Benwood Pool Carries $2M Price Tag
BENWOOD — The new Benwood pool is holding water, but city officials say its rehabilitation cost about $2 million — more than double the anticipated price.
It may be December, but the pool is currently filled with water as they watch for any leaks. It is 100 percent complete, and will be open next spring, according to Mayor Ed Kuca.
The pool was constructed in 1973 with cast iron sides, and these have now been replaced with stainless steel.
“It should last another 40 years,” he said.
Residents had wanted the baby pool adjacent to the pool to remain as part of the rehabilitation, but that was not meant to be.
“The baby pool was in worse shape than we thought,” Kuca said. “Its concrete bottom was deteriorating beyond repair. The pipe had several holes in them, and we were losing water.”
Now, rather than having a baby pool, Benwood residents will get an oversize splash area — an area where children can run through bursts of water shooting up from the ground, or have water from a bucket atop a pole shower down on them.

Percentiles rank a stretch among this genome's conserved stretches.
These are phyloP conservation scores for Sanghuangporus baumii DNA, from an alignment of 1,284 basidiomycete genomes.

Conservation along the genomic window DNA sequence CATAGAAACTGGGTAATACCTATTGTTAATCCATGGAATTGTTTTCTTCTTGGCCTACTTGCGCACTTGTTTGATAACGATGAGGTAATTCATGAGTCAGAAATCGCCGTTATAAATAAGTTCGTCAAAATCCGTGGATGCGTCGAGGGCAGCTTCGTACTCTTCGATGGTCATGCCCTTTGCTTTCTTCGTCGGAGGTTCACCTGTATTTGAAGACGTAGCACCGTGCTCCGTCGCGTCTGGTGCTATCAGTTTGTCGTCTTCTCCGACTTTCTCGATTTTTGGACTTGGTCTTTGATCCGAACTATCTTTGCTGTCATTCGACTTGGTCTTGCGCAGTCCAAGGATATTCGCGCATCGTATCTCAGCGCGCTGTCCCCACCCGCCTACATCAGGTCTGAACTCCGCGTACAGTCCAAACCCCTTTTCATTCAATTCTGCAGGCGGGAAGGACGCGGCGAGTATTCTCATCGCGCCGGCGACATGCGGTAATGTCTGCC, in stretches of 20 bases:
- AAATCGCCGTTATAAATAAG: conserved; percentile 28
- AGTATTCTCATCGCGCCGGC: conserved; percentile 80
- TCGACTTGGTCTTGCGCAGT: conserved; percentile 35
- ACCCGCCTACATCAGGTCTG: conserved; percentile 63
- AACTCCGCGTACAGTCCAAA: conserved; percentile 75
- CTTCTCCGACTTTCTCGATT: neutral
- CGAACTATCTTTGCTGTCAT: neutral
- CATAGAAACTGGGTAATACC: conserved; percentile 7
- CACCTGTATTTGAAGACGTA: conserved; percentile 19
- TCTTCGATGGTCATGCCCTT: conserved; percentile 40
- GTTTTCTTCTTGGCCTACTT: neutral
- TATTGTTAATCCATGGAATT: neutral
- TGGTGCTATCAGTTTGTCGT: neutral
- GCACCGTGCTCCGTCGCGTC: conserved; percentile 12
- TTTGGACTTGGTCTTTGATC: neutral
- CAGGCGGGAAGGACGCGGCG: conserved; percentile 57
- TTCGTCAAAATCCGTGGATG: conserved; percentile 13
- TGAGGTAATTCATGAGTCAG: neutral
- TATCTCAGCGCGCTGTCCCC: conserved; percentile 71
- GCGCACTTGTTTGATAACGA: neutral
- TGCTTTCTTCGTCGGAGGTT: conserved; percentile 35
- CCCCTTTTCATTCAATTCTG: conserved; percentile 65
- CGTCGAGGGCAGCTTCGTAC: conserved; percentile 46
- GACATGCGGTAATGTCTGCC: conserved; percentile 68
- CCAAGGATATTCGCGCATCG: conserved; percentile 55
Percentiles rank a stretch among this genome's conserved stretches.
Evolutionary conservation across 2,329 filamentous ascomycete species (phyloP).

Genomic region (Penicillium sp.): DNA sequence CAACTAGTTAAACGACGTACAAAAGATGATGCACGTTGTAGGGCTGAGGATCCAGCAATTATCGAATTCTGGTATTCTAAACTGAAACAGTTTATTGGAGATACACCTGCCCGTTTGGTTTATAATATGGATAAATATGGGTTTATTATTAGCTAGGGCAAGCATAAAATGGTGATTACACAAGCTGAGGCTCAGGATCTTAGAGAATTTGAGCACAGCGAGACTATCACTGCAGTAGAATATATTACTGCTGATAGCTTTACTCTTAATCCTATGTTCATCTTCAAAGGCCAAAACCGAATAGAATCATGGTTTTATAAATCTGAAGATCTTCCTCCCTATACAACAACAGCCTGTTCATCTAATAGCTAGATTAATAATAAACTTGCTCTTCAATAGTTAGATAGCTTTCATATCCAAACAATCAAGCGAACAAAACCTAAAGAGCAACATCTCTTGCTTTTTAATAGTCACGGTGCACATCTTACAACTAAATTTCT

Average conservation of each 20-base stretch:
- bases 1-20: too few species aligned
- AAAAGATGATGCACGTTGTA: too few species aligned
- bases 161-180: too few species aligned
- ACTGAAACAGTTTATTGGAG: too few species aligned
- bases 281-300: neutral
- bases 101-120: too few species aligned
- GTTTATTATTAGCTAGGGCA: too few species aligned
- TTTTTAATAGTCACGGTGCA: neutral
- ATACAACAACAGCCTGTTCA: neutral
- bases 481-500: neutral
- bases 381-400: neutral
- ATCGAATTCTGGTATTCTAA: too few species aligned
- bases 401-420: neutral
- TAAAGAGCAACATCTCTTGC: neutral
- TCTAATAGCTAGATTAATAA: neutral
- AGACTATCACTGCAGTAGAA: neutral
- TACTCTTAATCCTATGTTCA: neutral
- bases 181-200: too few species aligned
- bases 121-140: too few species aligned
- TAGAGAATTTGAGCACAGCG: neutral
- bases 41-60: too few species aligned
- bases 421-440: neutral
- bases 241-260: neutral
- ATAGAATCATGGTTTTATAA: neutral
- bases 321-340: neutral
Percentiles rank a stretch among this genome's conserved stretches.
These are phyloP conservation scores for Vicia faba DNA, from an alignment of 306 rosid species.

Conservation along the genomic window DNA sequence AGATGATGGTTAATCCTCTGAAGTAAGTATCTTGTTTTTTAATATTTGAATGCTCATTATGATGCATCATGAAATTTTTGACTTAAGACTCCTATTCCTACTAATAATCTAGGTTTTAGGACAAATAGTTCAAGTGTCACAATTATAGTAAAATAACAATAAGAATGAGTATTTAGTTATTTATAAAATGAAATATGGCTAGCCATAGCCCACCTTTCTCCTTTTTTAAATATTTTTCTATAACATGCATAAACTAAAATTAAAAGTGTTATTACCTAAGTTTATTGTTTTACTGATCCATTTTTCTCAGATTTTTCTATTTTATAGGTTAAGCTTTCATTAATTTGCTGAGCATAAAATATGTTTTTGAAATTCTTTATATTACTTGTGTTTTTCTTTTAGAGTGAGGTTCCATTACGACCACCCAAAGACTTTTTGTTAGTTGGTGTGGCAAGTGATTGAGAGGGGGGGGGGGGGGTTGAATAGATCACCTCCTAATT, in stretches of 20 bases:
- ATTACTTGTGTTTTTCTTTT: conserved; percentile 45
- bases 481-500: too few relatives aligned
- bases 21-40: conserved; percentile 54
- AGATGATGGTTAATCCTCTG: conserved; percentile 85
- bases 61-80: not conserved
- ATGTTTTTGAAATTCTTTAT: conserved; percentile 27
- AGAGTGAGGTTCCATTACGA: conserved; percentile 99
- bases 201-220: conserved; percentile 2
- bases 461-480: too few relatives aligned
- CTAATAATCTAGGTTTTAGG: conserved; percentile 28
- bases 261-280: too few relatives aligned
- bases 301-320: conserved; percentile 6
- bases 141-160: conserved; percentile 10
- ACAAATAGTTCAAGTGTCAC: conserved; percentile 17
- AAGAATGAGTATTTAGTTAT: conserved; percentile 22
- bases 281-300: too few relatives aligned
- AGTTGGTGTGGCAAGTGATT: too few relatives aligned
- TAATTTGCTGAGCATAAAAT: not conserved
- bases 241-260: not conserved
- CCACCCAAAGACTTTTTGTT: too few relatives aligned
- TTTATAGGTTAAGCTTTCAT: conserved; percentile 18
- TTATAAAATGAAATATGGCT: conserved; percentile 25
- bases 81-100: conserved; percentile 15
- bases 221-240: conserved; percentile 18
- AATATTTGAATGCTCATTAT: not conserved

There is an advantage to having the splash pad, according to Kuca.
The Benwood pool typically closes early each year in mid-August due to the lifeguards having to return to school. No lifeguard is needed for the splash pad, and it can be left in operation as long as there is warm weather in late August and September, he said.
Benwood received a $400,000 grants from the U.S. Department of Interior’s Land and Water Conservation Fund to make major upgrades to the city’s pool, with the initial budget for the work set at $800,000.
The price to redo the plumbing and tear out the baby pool bumped the total price of the project up to close to $2 million, with 25 percent of the cost attributed to engineering and design.
Astro Pool Co. of Mansfield, Ohio did the pool work and is presently completing the splash pad at Benwood’s park. The cost of the splash pad alone was $200,000, and the city purchased a new diving board for $6,000.
Police Chief Frank Longwell said Benwood couldn’t do such projects without the city’s industrial base, and the business and occupation tax they pay. Most years, Benwood runs a $400,000 surplus, according to Longwell.
“We use our excesses in the city, and the whole town gets something,” he said. “We put the money into the pool, buying a street sweeper, the community center — places where the whole town benefits.”
Kuca said Benwood’s pool isn’t just used by those who live in the city, but also attracts visitors from other communities — even those living across the river in Shadyside, Bellaire and Martins Ferry.
“They say they feel safe here,” Kuca said.